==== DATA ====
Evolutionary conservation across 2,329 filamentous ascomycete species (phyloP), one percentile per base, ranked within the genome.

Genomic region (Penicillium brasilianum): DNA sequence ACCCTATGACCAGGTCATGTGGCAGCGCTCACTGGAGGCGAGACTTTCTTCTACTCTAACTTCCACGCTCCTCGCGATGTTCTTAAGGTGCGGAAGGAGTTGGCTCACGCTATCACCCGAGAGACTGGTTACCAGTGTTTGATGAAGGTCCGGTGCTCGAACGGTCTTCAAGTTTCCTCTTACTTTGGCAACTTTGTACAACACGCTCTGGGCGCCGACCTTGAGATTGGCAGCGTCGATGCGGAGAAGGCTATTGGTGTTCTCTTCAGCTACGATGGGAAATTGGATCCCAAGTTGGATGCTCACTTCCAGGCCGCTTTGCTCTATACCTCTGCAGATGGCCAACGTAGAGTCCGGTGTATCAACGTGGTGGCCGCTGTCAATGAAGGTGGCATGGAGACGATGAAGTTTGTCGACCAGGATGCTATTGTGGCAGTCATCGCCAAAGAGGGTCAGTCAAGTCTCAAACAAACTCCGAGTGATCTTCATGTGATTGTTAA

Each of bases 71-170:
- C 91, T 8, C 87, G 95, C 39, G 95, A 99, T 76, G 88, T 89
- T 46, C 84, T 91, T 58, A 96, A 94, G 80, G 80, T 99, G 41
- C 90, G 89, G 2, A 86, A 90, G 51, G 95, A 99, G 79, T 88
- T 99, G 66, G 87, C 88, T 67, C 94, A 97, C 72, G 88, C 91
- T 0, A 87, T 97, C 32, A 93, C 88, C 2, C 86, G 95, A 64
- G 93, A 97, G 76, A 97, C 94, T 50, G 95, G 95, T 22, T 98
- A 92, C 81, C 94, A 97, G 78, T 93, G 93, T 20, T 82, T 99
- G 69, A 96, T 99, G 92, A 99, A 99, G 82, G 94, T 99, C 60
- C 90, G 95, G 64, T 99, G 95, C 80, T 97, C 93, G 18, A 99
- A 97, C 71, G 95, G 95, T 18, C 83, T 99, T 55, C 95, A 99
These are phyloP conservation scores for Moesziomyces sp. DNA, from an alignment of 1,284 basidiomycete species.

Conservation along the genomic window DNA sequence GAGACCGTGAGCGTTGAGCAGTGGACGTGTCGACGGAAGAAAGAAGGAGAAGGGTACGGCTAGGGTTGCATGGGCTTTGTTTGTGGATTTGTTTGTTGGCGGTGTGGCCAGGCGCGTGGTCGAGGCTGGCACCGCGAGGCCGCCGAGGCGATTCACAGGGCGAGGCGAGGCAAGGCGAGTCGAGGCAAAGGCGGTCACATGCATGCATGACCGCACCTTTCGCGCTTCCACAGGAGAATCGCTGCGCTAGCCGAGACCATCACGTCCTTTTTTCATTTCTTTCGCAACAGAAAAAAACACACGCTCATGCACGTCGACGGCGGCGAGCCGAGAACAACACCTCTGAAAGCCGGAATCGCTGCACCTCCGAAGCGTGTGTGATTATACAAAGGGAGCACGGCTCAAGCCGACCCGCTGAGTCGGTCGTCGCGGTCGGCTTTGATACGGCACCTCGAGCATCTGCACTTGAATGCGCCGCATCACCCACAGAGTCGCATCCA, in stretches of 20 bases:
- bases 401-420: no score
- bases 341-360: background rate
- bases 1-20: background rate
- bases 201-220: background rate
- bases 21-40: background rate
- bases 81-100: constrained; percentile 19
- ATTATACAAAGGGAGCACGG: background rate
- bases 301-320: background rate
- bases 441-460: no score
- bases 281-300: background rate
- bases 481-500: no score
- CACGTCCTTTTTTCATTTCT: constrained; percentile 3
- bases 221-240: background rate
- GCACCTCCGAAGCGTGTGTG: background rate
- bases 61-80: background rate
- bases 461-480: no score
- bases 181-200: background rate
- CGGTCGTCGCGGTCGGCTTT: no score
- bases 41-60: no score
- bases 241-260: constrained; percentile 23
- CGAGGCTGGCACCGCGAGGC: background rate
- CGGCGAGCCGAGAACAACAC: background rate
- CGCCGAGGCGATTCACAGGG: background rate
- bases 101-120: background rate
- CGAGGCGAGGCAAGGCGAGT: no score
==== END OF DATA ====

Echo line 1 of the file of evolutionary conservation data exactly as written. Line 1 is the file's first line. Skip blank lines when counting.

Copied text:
Evolutionary conservation across 2,329 filamentous ascomycete species (phyloP), one percentile per base, ranked within the genome.